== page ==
The rest of the world’s networks aren’t so different than ABC, CBS, NBC or Fox. They all want to gather the biggest audiences in primetime that they possibly can.
But while that might seem like an obvious goal, it’s only recently become a global trend.
“America’s an oddity (in focusing on primetime),” says Rob Clark, president of worldwide entertainment at Fremantle Media. “Elsewhere in the world, networks are networks all day long.
“As advertising revenues have decreased, often what’s suffered are not necessarily budgets or the desire to create major primetime events, (but) the other parts of the schedule, such as daytime and access. Primetime is becoming more and more important to broadcasters across the world, and that suits Fremantle.”
That suits Fremantle because it sells some of the world’s most popular formats, both in terms of the number of countries that air Fremantle’s shows and in terms of the sheer volume of people that watch these shows. Big, shiny, entertainment floor shows such as “Idol,” “Got Talent” and now “X Factor” gather viewers in record numbers and make a worldwide splash.
When Susan Boyle appeared on “Britain’s Got Talent,” for example, YouTube quickly turned her into an international phenomenon.
“The importance of the Internet for a format like ‘Got Talent’ cannot be underestimated,” says Clark. “Once Susan Boyle became that big international success, we sold a phenomenal number of ‘Got Talents’ in new territories last year. It’s now launching in Mediterranean Europe, and there have been a whole slew of Asian sales as well.”
While those big floor shows don’t show any signs of slowing down — “American Idol” numbers in the U.S. remain huge, and “X Factor” is due to debut here in 2011 — they are all aging. That’s driving buyers to look far and wide for the next big thing.
“There’s starting to be a tremendous need for a new format within this genre,” says Karoline Spodsberg, managing director at Banijay Intl. “Everyone is waiting for someone to put something new on the air.”
One format distributors are keeping an eye on is Shine Intl.’s “MasterChef.” The show is hardly new — it premiered on the BBC in 1990 — but Shine shook up the format and the new version took off, with nearly 80% of the TV audience in Australia watching the recent local finale. In the U.S., a version with Gordon Ramsay attached is being developed for Fox.
Other hot shows in the cooking and food segments include ITV Studios’ “Come Dine With Me.”
“Cooking is very of the moment,” says Shine president Chris Grant.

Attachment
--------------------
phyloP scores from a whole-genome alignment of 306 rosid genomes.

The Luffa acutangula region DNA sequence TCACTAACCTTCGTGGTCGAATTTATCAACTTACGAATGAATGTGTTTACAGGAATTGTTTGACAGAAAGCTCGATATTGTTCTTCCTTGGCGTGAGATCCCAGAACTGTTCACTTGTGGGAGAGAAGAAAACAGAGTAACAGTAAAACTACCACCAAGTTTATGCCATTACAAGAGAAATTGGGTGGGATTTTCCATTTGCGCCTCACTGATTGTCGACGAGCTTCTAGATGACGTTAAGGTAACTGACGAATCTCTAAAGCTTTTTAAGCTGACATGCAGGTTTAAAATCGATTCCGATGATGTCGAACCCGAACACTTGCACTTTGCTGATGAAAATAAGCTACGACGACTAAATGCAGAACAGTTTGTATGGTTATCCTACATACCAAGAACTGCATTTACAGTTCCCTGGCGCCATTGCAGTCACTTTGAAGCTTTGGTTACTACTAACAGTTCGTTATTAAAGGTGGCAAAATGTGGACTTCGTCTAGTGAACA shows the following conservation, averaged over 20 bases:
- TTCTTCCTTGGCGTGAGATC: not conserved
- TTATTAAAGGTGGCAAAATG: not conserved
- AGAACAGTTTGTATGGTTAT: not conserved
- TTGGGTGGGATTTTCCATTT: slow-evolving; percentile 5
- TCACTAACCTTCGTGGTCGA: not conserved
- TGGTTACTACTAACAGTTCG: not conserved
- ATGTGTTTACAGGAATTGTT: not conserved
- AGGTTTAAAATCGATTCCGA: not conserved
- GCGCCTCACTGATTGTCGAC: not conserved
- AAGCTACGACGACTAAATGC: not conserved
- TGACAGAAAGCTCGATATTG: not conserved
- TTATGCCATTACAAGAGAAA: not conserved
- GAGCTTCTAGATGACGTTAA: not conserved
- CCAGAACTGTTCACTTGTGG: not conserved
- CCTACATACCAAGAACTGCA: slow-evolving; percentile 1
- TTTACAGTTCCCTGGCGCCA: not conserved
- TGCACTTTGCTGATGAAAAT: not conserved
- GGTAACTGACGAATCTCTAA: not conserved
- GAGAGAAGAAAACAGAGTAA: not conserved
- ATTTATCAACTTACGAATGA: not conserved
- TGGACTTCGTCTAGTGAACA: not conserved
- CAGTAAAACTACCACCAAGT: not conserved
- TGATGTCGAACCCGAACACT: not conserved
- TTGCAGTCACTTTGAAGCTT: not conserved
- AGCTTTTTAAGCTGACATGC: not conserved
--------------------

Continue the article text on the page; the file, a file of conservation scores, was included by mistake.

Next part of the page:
Shine also is shopping a show called “Got to Dance,” which premiered on the U.K.’s Sky 1 in December and doubled the timeslot’s audience. CBS purchased the show from Shine in late March.
“That’s probably our most important format right now,” Grant says.
Factual reality shows — or unscripted shows that feel like documentaries — also are gaining traction across the world. The success of CBS’ “Undercover Boss,” in particular, is spurring interest in workplace shows, says Nordisk’s Spodsberg.
“In the factual genre, viewers identify with the people they see there,” she says. “It’s relatable.”
“Undercover Boss,” developed by Studio Lambert, was a huge hit on the U.K.’s Channel 4 last year. Its popularity in the U.S. has turned the show into one of TV’s hottest formats headed into Mip.
“A show has to be successful in the U.S. or the U.K. before anyone wants it,” says Paul Gilbert, senior vice president of international formats for CBS Studios Intl. “No one wants to take a chance until they see how it works elsewhere.”
That’s probably why known formats with successful track records — from “Jeopardy!” to “Idol” — remain among Mip’s most popular.
“I’m not necessarily going to shout about ‘Family Feud’ or ‘Price Is Right’ at Mip, but actually most of our sales at Mip or follow-on from Mip are from our catalog,” Clark says. “Last year, some of our biggest-selling shows were some of our old gameshows. They make for good recession-friendly, family-friendly TV.
“Mip is not just about the new, even though that’s what everyone shows up there shouting about. When you get into the nitty-gritty of talking to broadcasters, it’s really about shows that everyone has known their whole lives.”